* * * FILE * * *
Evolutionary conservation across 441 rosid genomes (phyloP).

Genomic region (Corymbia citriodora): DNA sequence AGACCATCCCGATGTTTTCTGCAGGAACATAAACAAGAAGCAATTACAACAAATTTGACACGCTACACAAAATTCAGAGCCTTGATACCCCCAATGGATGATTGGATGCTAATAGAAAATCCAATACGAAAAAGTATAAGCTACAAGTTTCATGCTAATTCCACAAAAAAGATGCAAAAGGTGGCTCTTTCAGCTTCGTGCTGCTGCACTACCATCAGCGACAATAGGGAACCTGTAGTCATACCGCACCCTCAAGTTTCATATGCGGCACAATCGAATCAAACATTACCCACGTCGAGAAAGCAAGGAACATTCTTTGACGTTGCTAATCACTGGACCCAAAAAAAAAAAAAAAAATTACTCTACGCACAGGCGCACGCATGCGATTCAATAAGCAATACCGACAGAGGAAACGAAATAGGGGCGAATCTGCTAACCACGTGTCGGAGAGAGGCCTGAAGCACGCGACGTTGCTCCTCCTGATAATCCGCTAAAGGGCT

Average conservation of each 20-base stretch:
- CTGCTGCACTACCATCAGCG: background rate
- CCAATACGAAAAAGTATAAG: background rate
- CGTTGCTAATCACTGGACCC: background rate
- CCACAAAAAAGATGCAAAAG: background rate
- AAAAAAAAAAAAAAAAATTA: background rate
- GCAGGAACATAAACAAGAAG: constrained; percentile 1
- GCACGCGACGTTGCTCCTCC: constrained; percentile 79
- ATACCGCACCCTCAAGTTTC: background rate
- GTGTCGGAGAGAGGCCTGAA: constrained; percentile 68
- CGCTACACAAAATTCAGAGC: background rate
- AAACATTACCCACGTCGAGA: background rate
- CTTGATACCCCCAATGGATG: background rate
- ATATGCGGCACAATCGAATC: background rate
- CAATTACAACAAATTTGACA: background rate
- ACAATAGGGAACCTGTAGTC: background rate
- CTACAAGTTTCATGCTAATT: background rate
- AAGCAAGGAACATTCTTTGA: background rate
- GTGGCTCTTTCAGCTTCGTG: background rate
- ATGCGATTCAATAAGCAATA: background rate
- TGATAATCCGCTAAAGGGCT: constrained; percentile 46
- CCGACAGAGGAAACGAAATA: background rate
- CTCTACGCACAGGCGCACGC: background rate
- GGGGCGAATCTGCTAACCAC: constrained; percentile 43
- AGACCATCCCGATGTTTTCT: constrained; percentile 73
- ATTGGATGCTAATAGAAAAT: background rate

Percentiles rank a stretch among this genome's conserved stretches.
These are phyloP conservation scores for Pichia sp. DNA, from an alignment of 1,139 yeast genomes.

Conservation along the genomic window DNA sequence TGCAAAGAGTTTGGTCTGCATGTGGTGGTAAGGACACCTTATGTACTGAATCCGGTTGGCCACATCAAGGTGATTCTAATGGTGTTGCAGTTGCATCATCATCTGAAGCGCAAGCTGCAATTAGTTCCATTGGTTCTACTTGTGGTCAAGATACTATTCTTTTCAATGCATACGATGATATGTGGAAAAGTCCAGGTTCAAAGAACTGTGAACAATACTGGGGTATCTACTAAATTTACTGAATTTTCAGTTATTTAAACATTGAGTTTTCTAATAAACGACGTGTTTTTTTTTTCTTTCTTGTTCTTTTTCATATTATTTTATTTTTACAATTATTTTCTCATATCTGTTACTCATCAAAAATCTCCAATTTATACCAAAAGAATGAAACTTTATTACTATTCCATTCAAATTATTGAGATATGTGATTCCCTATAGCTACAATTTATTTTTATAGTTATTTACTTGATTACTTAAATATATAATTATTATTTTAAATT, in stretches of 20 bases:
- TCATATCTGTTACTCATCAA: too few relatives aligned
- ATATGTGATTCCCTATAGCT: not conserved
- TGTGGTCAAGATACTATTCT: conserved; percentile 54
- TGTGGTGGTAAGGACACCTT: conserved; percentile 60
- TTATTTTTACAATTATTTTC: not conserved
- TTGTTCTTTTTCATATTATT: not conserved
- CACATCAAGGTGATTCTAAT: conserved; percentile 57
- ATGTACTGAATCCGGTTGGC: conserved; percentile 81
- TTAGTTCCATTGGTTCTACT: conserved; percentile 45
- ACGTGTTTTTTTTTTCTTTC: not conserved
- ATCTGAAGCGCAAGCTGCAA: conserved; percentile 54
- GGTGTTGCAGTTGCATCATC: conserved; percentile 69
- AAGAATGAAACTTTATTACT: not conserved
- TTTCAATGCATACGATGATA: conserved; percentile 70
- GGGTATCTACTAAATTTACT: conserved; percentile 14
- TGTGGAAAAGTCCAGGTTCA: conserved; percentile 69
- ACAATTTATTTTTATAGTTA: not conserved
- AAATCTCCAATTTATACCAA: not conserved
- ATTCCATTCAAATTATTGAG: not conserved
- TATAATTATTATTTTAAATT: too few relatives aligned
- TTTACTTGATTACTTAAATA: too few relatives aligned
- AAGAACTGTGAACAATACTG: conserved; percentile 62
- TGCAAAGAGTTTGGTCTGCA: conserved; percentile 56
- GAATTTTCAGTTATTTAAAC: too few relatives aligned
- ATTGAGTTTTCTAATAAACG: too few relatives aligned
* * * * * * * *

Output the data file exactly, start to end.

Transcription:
Evolutionary conservation across 441 rosid genomes (phyloP).

Genomic region (Corymbia citriodora): DNA sequence AGACCATCCCGATGTTTTCTGCAGGAACATAAACAAGAAGCAATTACAACAAATTTGACACGCTACACAAAATTCAGAGCCTTGATACCCCCAATGGATGATTGGATGCTAATAGAAAATCCAATACGAAAAAGTATAAGCTACAAGTTTCATGCTAATTCCACAAAAAAGATGCAAAAGGTGGCTCTTTCAGCTTCGTGCTGCTGCACTACCATCAGCGACAATAGGGAACCTGTAGTCATACCGCACCCTCAAGTTTCATATGCGGCACAATCGAATCAAACATTACCCACGTCGAGAAAGCAAGGAACATTCTTTGACGTTGCTAATCACTGGACCCAAAAAAAAAAAAAAAAATTACTCTACGCACAGGCGCACGCATGCGATTCAATAAGCAATACCGACAGAGGAAACGAAATAGGGGCGAATCTGCTAACCACGTGTCGGAGAGAGGCCTGAAGCACGCGACGTTGCTCCTCCTGATAATCCGCTAAAGGGCT

Average conservation of each 20-base stretch:
- CTGCTGCACTACCATCAGCG: background rate
- CCAATACGAAAAAGTATAAG: background rate
- CGTTGCTAATCACTGGACCC: background rate
- CCACAAAAAAGATGCAAAAG: background rate
- AAAAAAAAAAAAAAAAATTA: background rate
- GCAGGAACATAAACAAGAAG: constrained; percentile 1
- GCACGCGACGTTGCTCCTCC: constrained; percentile 79
- ATACCGCACCCTCAAGTTTC: background rate
- GTGTCGGAGAGAGGCCTGAA: constrained; percentile 68
- CGCTACACAAAATTCAGAGC: background rate
- AAACATTACCCACGTCGAGA: background rate
- CTTGATACCCCCAATGGATG: background rate
- ATATGCGGCACAATCGAATC: background rate
- CAATTACAACAAATTTGACA: background rate
- ACAATAGGGAACCTGTAGTC: background rate
- CTACAAGTTTCATGCTAATT: background rate
- AAGCAAGGAACATTCTTTGA: background rate
- GTGGCTCTTTCAGCTTCGTG: background rate
- ATGCGATTCAATAAGCAATA: background rate
- TGATAATCCGCTAAAGGGCT: constrained; percentile 46
- CCGACAGAGGAAACGAAATA: background rate
- CTCTACGCACAGGCGCACGC: background rate
- GGGGCGAATCTGCTAACCAC: constrained; percentile 43
- AGACCATCCCGATGTTTTCT: constrained; percentile 73
- ATTGGATGCTAATAGAAAAT: background rate

Percentiles rank a stretch among this genome's conserved stretches.
These are phyloP conservation scores for Pichia sp. DNA, from an alignment of 1,139 yeast genomes.

Conservation along the genomic window DNA sequence TGCAAAGAGTTTGGTCTGCATGTGGTGGTAAGGACACCTTATGTACTGAATCCGGTTGGCCACATCAAGGTGATTCTAATGGTGTTGCAGTTGCATCATCATCTGAAGCGCAAGCTGCAATTAGTTCCATTGGTTCTACTTGTGGTCAAGATACTATTCTTTTCAATGCATACGATGATATGTGGAAAAGTCCAGGTTCAAAGAACTGTGAACAATACTGGGGTATCTACTAAATTTACTGAATTTTCAGTTATTTAAACATTGAGTTTTCTAATAAACGACGTGTTTTTTTTTTCTTTCTTGTTCTTTTTCATATTATTTTATTTTTACAATTATTTTCTCATATCTGTTACTCATCAAAAATCTCCAATTTATACCAAAAGAATGAAACTTTATTACTATTCCATTCAAATTATTGAGATATGTGATTCCCTATAGCTACAATTTATTTTTATAGTTATTTACTTGATTACTTAAATATATAATTATTATTTTAAATT, in stretches of 20 bases:
- TCATATCTGTTACTCATCAA: too few relatives aligned
- ATATGTGATTCCCTATAGCT: not conserved
- TGTGGTCAAGATACTATTCT: conserved; percentile 54
- TGTGGTGGTAAGGACACCTT: conserved; percentile 60
- TTATTTTTACAATTATTTTC: not conserved
- TTGTTCTTTTTCATATTATT: not conserved
- CACATCAAGGTGATTCTAAT: conserved; percentile 57
- ATGTACTGAATCCGGTTGGC: conserved; percentile 81
- TTAGTTCCATTGGTTCTACT: conserved; percentile 45
- ACGTGTTTTTTTTTTCTTTC: not conserved
- ATCTGAAGCGCAAGCTGCAA: conserved; percentile 54
- GGTGTTGCAGTTGCATCATC: conserved; percentile 69
- AAGAATGAAACTTTATTACT: not conserved
- TTTCAATGCATACGATGATA: conserved; percentile 70
- GGGTATCTACTAAATTTACT: conserved; percentile 14
- TGTGGAAAAGTCCAGGTTCA: conserved; percentile 69
- ACAATTTATTTTTATAGTTA: not conserved
- AAATCTCCAATTTATACCAA: not conserved
- ATTCCATTCAAATTATTGAG: not conserved
- TATAATTATTATTTTAAATT: too few relatives aligned
- TTTACTTGATTACTTAAATA: too few relatives aligned
- AAGAACTGTGAACAATACTG: conserved; percentile 62
- TGCAAAGAGTTTGGTCTGCA: conserved; percentile 56
- GAATTTTCAGTTATTTAAAC: too few relatives aligned
- ATTGAGTTTTCTAATAAACG: too few relatives aligned